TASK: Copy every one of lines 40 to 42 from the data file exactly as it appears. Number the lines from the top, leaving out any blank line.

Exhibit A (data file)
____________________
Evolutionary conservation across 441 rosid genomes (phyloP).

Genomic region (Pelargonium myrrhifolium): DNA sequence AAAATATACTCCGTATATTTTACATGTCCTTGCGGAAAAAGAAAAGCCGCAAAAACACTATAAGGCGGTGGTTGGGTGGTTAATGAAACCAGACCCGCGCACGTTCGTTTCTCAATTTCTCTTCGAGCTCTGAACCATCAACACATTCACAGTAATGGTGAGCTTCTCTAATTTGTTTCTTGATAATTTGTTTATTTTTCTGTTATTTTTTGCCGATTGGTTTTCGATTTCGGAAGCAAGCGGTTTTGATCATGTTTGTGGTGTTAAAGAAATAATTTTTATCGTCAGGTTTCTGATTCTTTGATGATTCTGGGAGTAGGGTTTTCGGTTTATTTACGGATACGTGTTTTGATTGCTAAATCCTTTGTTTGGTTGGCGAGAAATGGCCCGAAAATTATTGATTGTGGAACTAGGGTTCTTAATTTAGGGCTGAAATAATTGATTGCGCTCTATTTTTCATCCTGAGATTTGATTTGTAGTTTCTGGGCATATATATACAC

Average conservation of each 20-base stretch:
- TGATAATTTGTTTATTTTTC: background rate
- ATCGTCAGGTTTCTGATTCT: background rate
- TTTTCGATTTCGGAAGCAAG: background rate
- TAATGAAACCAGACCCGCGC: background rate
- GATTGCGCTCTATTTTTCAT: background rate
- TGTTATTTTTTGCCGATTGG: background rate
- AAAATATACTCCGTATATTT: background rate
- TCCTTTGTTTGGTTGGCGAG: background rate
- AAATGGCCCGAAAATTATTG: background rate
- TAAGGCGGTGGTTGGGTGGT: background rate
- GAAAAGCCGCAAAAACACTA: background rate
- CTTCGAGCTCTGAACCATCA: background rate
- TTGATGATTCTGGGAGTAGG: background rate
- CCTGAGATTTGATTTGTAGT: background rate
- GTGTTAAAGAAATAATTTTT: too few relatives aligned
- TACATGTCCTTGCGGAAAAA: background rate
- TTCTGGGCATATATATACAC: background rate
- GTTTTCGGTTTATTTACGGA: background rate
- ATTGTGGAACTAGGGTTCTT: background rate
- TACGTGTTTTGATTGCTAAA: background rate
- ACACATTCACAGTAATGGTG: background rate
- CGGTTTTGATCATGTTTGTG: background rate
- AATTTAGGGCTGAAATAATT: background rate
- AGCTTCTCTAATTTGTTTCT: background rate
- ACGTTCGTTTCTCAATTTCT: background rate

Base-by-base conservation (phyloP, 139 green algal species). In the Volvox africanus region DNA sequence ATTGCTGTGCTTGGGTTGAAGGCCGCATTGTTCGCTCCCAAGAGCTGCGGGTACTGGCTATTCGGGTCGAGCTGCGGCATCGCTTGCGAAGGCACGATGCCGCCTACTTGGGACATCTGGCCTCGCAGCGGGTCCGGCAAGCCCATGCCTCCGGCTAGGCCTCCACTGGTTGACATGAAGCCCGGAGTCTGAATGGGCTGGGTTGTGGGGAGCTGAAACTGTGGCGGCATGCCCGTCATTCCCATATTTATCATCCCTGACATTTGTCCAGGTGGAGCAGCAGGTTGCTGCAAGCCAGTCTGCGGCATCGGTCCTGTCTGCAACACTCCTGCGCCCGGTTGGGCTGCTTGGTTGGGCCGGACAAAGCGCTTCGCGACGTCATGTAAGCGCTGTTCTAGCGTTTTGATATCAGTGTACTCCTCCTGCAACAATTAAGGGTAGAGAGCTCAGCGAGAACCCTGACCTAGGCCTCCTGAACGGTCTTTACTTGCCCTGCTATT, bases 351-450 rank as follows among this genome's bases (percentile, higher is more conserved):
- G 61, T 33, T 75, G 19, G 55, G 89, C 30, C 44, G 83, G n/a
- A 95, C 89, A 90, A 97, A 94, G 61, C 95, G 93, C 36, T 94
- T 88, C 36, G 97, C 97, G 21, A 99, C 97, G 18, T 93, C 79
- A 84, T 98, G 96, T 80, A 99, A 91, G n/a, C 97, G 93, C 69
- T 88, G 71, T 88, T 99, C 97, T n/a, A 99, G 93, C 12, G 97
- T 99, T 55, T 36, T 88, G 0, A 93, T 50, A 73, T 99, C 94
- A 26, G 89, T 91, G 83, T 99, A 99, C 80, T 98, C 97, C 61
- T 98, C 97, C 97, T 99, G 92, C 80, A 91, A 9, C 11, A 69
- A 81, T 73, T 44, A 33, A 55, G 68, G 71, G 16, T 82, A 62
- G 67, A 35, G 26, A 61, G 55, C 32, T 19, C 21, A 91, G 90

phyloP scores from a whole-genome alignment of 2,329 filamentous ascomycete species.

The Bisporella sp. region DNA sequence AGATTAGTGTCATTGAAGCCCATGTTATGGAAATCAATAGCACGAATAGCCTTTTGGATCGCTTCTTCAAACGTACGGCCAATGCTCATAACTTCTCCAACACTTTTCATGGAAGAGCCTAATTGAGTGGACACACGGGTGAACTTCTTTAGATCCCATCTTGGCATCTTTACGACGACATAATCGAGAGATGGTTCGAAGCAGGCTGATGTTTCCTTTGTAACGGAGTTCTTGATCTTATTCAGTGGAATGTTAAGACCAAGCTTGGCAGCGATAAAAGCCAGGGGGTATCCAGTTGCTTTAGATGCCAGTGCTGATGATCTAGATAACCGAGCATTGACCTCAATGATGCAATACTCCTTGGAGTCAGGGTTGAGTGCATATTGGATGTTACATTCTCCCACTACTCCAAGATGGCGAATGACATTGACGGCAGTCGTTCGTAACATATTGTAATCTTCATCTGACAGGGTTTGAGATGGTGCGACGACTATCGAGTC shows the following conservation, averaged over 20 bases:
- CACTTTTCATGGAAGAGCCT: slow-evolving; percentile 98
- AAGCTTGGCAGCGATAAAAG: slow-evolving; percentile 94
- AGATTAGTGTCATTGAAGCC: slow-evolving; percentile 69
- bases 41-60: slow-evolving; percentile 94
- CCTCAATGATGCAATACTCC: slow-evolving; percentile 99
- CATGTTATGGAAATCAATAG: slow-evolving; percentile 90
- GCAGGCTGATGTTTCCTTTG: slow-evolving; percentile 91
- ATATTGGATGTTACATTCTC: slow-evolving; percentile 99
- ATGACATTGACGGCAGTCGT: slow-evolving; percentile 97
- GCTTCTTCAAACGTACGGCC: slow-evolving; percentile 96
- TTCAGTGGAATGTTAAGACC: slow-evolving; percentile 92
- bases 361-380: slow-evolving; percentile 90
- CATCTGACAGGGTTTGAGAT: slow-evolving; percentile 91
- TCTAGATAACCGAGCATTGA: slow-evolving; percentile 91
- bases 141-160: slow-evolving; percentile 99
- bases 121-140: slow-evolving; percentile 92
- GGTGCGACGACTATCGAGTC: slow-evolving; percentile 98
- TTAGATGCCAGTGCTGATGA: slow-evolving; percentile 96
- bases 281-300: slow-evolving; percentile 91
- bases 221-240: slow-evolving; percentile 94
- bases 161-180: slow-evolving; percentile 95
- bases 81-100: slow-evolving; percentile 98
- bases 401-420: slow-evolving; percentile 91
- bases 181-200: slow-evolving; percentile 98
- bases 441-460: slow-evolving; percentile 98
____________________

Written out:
phyloP scores from a whole-genome alignment of 2,329 filamentous ascomycete species.

The Bisporella sp. region DNA sequence AGATTAGTGTCATTGAAGCCCATGTTATGGAAATCAATAGCACGAATAGCCTTTTGGATCGCTTCTTCAAACGTACGGCCAATGCTCATAACTTCTCCAACACTTTTCATGGAAGAGCCTAATTGAGTGGACACACGGGTGAACTTCTTTAGATCCCATCTTGGCATCTTTACGACGACATAATCGAGAGATGGTTCGAAGCAGGCTGATGTTTCCTTTGTAACGGAGTTCTTGATCTTATTCAGTGGAATGTTAAGACCAAGCTTGGCAGCGATAAAAGCCAGGGGGTATCCAGTTGCTTTAGATGCCAGTGCTGATGATCTAGATAACCGAGCATTGACCTCAATGATGCAATACTCCTTGGAGTCAGGGTTGAGTGCATATTGGATGTTACATTCTCCCACTACTCCAAGATGGCGAATGACATTGACGGCAGTCGTTCGTAACATATTGTAATCTTCATCTGACAGGGTTTGAGATGGTGCGACGACTATCGAGTC shows the following conservation, averaged over 20 bases:
- CACTTTTCATGGAAGAGCCT: slow-evolving; percentile 98